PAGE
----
— When I moved to California to work for what was then 3&4 Wheel Action magazine, my new friends and roommates were into radio-controlled cars and trucks. We built tracks in our backyards, raced our R/Cs, and learned how to work on them and make them better. Long before GoPro helmet cameras, I often wished we had a small video camera so I could see the track from the R/C’s view, like I was actually inside the cheapest form of motor racing.
Looking back on those early days of radio-controlled racing, it’s amazing how the technology for scale models influenced Trophy Truck design (and vice versa) and now our UTVs. When I got into it, gas conversions for 1/10th-scale electric trucks were just becoming available.
My first R/C was a Losi 1/10th-scale truck with a “five-link” trailing-arm rear suspension, much like today’s RZR XPs and Mavericks. This electric R/C was well used, and the electrics were pretty much used up, so I got fed up with messing with it and bought a used Kyosho USA-1 1/8th-scale nitro-burning monster truck. Kyosho had introduced its Stadium Truck, which used the same basic chassis and suspension as the USA-1, and it started a new class—1/8th-scale gas 4WD trucks. I bought Stadium Truck wheels and tires, which were scale versions of the BF Goodrich KR2 A/T UTV tires we use now.
They also came with tire foam, precursors to today’s ATV and UTV Tire Blocks. I glued up a set, tested them and then grooved fronts for more side bite and rears for more forward bite, like Nic Granlund does on his WORCS YXZ1000R.
I scrapped the USA-1’s eight plastic shocks, removed the shock towers and fabricated new towers out of the Losi’s carbon fiber chassis. While the Kyosho Stadium Truck had long rear and shorter front shocks, I bought four rear aluminum upgrade shocks and matched them to the taller front and rear carbon fiber shock towers. I also installed front and rear adjustable torsion bars and set preload for a very low ride height for turning. In the air, longer shocks extended to soak up the landing, just like Micky Thompson Grand Prix, CORR, TORC and Lucas Oil Trophy Trucks.
Standard 1/8th-scale 4WD design has a 3.5cc nitro-burning engine driving a center gear via a centrifugal clutch, and the gear is attached to a center differential with front/rear brake rotors, so the center diff drives the front and rear diffs. The USA-1 didn’t have a center diff at all, so it pushed the front end in turns badly. I bought a one-way bearing main gear kit, so the front wheels were only driven when the gas was applied, and letting off allowed the front wheels to freewheel and turn in better.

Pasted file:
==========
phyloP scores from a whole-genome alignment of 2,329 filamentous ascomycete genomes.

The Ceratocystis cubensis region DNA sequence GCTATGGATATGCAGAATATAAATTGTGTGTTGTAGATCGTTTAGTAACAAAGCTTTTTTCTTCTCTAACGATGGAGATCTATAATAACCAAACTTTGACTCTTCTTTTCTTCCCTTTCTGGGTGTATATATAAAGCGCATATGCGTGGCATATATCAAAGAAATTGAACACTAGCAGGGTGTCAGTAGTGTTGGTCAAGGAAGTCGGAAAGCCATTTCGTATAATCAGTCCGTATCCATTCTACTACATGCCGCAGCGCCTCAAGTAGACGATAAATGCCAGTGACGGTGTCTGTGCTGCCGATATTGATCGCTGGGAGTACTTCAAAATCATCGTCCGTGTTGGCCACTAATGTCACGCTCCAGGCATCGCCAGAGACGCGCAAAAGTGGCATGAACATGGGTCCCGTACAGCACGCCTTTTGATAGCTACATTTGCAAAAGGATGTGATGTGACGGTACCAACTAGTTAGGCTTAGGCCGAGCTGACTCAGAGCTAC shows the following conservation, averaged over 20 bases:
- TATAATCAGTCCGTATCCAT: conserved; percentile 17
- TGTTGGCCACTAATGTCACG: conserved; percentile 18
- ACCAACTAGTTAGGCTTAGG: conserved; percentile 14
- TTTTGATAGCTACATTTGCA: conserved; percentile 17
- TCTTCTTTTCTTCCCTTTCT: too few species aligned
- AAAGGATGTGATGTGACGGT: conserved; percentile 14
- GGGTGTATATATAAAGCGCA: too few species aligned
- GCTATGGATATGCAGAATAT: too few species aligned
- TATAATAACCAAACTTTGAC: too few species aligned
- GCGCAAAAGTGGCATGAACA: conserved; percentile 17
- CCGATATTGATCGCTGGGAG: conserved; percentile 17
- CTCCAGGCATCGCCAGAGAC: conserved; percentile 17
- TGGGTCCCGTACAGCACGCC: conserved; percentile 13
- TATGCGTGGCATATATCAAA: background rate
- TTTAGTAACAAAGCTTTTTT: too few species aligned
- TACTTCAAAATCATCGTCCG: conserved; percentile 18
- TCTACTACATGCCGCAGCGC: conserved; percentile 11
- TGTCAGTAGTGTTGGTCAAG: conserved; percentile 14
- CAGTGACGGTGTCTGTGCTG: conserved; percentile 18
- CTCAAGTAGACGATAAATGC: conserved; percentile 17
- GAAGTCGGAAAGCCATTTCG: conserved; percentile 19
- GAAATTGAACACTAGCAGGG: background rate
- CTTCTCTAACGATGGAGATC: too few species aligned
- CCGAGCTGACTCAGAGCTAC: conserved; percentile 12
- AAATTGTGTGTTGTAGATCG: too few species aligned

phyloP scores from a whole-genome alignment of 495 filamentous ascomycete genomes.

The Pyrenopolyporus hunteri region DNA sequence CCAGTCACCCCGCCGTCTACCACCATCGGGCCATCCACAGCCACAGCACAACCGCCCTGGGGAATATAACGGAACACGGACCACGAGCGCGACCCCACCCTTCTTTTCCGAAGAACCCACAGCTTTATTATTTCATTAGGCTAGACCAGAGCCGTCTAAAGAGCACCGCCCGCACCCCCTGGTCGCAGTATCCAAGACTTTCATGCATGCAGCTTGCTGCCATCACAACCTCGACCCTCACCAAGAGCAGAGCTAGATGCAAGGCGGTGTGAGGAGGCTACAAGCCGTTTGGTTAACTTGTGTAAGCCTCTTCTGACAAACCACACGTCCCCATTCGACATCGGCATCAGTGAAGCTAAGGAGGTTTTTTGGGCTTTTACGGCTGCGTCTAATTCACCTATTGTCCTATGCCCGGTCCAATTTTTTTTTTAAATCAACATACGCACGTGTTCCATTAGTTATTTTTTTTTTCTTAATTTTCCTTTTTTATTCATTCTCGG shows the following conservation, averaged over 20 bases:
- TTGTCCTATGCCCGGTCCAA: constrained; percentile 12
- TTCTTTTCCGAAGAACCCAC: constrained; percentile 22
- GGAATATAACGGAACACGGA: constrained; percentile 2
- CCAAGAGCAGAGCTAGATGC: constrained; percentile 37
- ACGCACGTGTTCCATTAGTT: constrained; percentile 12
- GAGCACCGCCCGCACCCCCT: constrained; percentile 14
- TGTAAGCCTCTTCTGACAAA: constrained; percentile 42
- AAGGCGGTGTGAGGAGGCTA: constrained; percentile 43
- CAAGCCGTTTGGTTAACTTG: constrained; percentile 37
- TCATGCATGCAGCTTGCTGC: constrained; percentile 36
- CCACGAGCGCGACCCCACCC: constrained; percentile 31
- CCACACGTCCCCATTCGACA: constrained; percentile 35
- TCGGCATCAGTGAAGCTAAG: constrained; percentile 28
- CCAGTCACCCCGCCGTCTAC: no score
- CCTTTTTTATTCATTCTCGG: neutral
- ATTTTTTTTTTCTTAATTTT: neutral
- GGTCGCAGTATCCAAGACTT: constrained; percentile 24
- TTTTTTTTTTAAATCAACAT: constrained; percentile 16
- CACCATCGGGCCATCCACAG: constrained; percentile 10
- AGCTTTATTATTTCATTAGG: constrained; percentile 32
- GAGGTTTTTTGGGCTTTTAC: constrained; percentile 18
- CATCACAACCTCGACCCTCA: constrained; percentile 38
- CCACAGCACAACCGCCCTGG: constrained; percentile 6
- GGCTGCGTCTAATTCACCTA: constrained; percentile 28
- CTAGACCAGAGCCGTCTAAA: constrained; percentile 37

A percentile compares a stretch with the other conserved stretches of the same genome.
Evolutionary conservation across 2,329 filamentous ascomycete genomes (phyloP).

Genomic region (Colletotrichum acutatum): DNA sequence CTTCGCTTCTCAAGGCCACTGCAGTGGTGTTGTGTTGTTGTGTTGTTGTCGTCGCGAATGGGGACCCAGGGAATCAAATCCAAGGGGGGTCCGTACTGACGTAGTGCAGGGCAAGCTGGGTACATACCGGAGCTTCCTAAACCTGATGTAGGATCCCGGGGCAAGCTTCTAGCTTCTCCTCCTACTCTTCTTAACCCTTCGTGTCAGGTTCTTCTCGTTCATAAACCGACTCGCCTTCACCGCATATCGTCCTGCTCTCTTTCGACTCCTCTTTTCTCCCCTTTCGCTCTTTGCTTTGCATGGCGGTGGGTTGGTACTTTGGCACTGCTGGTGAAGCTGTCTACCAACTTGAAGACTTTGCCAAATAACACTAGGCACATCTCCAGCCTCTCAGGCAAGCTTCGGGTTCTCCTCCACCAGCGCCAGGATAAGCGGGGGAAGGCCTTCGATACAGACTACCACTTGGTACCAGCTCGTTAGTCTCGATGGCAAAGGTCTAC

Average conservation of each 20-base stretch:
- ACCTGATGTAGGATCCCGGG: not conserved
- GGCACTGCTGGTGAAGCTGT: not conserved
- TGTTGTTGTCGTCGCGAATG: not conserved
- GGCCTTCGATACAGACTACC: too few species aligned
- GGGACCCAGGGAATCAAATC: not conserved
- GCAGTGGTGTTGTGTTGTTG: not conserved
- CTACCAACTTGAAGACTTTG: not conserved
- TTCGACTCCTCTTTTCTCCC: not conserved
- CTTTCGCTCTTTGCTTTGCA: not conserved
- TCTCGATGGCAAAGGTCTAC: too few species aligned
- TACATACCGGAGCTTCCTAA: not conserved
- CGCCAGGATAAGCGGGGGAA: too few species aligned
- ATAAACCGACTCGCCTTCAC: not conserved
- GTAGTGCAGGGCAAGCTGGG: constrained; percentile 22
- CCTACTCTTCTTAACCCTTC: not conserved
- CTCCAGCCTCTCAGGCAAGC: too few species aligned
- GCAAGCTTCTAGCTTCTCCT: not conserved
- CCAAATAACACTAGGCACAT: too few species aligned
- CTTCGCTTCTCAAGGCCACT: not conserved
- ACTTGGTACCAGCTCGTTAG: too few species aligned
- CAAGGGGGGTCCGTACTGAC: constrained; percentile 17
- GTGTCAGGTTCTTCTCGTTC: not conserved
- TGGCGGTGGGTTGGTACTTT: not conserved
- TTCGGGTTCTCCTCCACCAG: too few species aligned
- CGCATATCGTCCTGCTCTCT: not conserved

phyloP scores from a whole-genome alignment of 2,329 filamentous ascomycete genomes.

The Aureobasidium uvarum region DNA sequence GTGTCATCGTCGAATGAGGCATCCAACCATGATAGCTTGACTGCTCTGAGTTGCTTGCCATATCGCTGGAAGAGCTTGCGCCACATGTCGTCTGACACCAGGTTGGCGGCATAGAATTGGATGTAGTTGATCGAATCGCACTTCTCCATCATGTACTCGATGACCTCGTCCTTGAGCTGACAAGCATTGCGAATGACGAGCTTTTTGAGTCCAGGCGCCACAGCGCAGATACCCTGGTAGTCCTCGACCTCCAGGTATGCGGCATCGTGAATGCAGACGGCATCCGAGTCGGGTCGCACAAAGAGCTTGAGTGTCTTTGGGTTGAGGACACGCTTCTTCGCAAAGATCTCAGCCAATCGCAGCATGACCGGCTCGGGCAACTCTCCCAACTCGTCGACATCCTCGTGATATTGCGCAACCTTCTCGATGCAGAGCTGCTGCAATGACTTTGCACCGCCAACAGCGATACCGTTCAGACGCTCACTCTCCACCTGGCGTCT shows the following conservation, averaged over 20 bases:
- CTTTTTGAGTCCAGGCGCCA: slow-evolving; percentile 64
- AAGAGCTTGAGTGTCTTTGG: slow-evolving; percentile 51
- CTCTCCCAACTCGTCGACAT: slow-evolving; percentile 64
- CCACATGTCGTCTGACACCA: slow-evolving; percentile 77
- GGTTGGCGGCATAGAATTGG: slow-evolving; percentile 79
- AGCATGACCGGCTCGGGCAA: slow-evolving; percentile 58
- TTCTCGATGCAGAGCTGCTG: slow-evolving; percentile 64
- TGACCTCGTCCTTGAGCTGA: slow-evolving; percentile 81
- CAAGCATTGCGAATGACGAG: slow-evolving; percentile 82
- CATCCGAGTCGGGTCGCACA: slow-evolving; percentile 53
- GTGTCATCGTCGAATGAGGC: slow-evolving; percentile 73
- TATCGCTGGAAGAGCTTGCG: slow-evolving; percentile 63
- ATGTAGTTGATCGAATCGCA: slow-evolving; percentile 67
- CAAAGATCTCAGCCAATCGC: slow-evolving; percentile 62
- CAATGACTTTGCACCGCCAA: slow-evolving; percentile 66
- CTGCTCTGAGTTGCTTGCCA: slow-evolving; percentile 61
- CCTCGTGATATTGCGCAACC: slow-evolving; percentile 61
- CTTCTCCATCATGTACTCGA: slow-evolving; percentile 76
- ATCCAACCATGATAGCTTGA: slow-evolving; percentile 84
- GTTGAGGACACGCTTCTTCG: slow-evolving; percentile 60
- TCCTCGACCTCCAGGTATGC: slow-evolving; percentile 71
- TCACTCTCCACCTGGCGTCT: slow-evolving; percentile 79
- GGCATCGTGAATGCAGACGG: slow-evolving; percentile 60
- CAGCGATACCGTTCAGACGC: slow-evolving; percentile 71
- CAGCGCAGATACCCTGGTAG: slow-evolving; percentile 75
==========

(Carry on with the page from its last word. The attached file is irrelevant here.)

This was almost 20 years before Polaris’s On-Demand 4WD system, but it was a more simplistic version that vastly improved my Stadium Truck’s handling. Front and rear diffs were filled with medium- and high-viscosity fluids, respectively, while the center diff had lighter fluid. I filled the front diff with heavier fluid and the rear with grease for maximum drive. Between that and the grooved tires and longer-travel suspension, my homemade Stadium Truck ripped like a full-scale version.
I also adjusted brake bias so that when I let off of the throttle completely, the rear brakes would drag slightly. This would set the front end for better turn-in traction and drift out the rear for turns. In the air, the rear tires would lock up to drop the front end for down-slope landings. Once I got it set like I wanted, I wouldn’t change anything except shock fluid weight for each track’s conditions.
It could charge whoops and skim the tops like a full-scale Trophy Truck, but it was hard on diff gears, so I upgraded to high-grade steel bevels like those in today’s UTVs.
With an air-cooled engine and a boxy Stadium Truck body, one had to be careful not to lean out the jetting too much for fear of damaging the engine. We cut out the “windshield” for cooling air to the engine and also the other side for quicker pit stops via a zip-tie on the fuel cap. I ended up with basically a half windshield like we use on today’s UTVs. I also used scrap body plastic to duct cooling air around the head fins. This let me lean out the mix more for better power.
I also made front and rear lower-shock and CV guards out of scrap plastic, like Assault and Fox do for our UTVs today.
At my first Gas National in Hemet, California, I won the B Main, which seeded me into the A Main, but I didn’t do so well against a deep field of pros. I was stoked, though, and flew to the next round near Andy Griffith’s Mayberry neighbor, Mount Pilot. The track had a huge jump only my Stadium Truck would clear, and I got as high as third in the A Main but had to settle for fourth.
A GoPro would’ve been great to use in North Carolina, because I’m never going to go that big in a UTV!